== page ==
Film Festival Conversation: The Process of Asylum

The film – ‘Welcome to Chechnya’ – that we screened during the Human Right Film Festival  at the end of August, shows how human rights issues are interlinked. From the documentary, we learn that LGBTQI+ refugees faced a difficult asylum process. The activists, depicted in this film, helping these asylees – such as Olga Baranova whom we met in Malmö – have and are still risking their lives to relocate the victims.

Read more about the film that we screened

Read more about Maxim Lupanov, whom we get acquainted with in the film, who filed a complaint at the European Court of Human Rights (ECHR). 

‘These people are refugees‘, said Stefan Ingvarsson, about the young men and women that we meet in the film, as he took part in the panel discussion following the screening of the film ‘Welcome to Chechnya’. The discussion was moderated by Zuzana Zalanova, Director of the Europe Office at RWI. Stefan Ingvarsson followed the humanitarian crisis in Chechnya closely, as he worked as Sweden’s Cultural Attaché in Moscow between 2015-2020. 

Below we shed light on some of the concepts that were brought up during the conversation. The quotes below come from the panel discussion with Olga Baranova, activist and protagonist in the documentary ‘Welcome to Chechnya’, Stefan Ingvarsson, former Cultural Attaché in Moscow and Inna Bukshtynovich, Civil Rights Defenders. 

What is an asylum seeker? 

The definition of an asylum seeker, also called asylee, and the asylum process can sometimes be difficult to understand. The most important fact to understand is that seeking asylum is a fundamental human right for all.   

Not every asylum seeker will ultimately be recognized as a refugee, but every refugee is initially an asylum seeker”  

Article 14.1 of the Universal Declaration of Human rights (1948) states that “Everyone has the right to seek and to enjoy in other countries asylum from persecution”. 

If a person leaves Russia and seeks asylum in another country upon arrival, it doesn’t guarantee asylum. They might be deported back – which is a death sentence” – Olga Baranova

The Refugee Convention and ‘non-refoulement’

The 1951 Refugee Convention defines the term ‘refugee’ and outlines refugee rights. The main principle of the convention is non-refoulement, which is considered a rule of customary international law. Non-refoulement means that “a refugee should not be returned to a country where they face serious threats to life or freedom”. 

When discussing the case of Chechnya after the film screening, Stefan Ingvarsson stated that: “I think it’s important to note here that Sweden received zero refugees. Most countries in Europe helped a little. Sweden was an exception.” This was also due to Sweden not approving specific visas. To this Zuzana Zalanova added that “sometimes it is easier to get humanitarian visa”, instead of applying for a specific one.  

When the convention was first signed in 1951, it was done with temporal and geographical restrictions. The 1967 Protocol was then added removing these conditions.

Countries that have ratified the 1967 Protocol, but not the 1951 Refugee Convention, agree under article 1 of the Protocol that they need to stand by the 1951 Refugee Convention as well. There are currently 143 states that have signed the Convention, so called ‘state parties’.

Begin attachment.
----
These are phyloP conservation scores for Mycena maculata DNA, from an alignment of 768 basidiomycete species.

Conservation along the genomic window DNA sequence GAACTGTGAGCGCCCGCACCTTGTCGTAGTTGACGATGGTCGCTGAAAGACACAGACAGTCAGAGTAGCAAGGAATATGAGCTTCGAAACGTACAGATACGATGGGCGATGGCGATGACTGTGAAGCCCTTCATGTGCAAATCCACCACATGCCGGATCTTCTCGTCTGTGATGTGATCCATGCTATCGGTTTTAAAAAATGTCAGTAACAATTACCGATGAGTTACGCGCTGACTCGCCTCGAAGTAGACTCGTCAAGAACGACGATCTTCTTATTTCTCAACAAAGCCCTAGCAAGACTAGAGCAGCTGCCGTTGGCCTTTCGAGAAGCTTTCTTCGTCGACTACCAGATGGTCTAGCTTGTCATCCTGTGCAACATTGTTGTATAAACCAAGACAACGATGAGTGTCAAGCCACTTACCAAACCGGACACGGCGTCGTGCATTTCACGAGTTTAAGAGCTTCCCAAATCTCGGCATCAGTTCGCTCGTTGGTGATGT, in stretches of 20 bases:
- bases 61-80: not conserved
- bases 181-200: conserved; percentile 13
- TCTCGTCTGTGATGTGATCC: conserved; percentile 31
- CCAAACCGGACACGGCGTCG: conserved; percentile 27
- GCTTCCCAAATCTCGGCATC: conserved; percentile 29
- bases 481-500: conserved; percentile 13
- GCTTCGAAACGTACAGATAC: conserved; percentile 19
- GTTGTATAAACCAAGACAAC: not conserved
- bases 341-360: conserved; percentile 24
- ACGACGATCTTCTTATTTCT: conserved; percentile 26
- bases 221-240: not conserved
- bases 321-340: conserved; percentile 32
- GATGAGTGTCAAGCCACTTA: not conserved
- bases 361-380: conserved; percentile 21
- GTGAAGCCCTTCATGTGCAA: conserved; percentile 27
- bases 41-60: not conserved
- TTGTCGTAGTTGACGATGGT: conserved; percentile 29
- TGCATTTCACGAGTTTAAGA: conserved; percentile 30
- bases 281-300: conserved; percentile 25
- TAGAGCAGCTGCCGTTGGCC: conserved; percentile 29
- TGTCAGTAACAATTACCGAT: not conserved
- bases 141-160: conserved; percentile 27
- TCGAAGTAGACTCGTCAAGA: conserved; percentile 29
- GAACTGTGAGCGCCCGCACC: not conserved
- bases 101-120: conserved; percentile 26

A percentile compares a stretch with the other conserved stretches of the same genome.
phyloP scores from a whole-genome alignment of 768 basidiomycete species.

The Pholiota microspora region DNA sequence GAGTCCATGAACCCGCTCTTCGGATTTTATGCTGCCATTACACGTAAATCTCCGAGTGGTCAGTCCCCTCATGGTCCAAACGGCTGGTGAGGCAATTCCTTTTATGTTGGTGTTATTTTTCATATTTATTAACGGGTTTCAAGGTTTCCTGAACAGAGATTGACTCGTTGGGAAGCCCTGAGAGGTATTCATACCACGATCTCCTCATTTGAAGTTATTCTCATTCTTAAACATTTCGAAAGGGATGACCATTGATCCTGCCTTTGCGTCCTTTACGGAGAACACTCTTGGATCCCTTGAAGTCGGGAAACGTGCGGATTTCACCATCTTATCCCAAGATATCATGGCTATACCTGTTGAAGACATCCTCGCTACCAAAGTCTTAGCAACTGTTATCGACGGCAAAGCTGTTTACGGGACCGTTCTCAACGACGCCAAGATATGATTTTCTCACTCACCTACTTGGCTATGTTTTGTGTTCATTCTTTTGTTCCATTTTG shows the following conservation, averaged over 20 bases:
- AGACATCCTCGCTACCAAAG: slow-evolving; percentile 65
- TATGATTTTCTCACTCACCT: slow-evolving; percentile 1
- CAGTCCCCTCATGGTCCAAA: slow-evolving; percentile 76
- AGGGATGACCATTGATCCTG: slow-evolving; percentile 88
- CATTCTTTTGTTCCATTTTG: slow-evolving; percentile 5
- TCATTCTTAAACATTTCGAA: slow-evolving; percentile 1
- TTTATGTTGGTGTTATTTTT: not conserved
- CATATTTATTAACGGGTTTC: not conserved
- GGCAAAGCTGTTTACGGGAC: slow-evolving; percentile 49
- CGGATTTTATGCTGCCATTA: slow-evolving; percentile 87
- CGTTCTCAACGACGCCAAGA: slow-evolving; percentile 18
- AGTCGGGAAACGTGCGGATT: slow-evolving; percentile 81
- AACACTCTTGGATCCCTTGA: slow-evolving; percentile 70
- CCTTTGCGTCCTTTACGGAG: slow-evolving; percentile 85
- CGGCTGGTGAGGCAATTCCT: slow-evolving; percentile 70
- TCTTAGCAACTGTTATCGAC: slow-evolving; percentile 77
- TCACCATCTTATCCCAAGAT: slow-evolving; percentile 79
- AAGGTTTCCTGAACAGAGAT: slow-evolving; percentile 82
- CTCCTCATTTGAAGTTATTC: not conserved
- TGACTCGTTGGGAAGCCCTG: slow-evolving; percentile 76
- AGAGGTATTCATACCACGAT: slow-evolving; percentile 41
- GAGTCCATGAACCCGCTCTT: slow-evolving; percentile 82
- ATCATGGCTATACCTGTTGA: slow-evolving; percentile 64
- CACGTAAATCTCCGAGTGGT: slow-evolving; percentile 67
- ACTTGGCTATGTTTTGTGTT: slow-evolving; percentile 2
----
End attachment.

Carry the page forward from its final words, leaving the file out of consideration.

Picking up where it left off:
Who is an asylum seeker

Many people flee war, violence, hunger, and extreme poverty. The reasons for seeking asylum vary. The need for asylum can also be due to sexual or gender orientation, climate change, or natural disasters.

Often there is a combination of one or more of these circumstances. A person seeking asylum is someone looking for protection from persecution and other human rights violations.

An asylee is not yet legally recognised as a refugee. An asylee is someone waiting to receive a decision on their asylum claim.  

“It is really very difficult. Besides just sitting and waiting, people couldn’t leave their (safe) houses during all this time. It is very difficult when you have to stay away from friends and family, and as we had to destroy their phones and devices so they couldn’t be tracked. And when they often have been traumatized. […] And to save them from themselves, cause they might do silly things and potentially expose us” (About the wait for a decision) – Olga Baranova.

The Dublin Regulation

The fact that you asked for asylum here does not guarantee that they will examine your request here. The country that will examine your request is determined through a process established by a European Union law known as the ‘Dublin’ Regulation. According to this law, only one country is responsible for examining your request”.  

The ‘Dublin countries’ include the 28 countries in the European Union. The Dublin procedure determines what country should handle the asylees application. If the asylee is in a country other than the one that should handle the application, the asylee is sent back to that country. That is where the application will be processed. 

During the asylum process the asylee goes through an interview explaining and showcasing why they seek asylum. An important part of this process is a principle called the ‘benefit of the doubt’.

It can only be given when all evidence has been collected and checked by the examiner. Further, the examiner needs to be satisfied with the case and the asylee general credibility.

It is vital for the asylee to not only explain the situation of the country they are fleeing from but also their personal experiences. An interpreter is present during the interview to ensure that the asylee understands everything. 

This article is written as a part and continuation of the film festival conversation that took place after the screening of the documentary Welcome to Chechnya. 

For more on the film festival, visit our Film Festival Web. 

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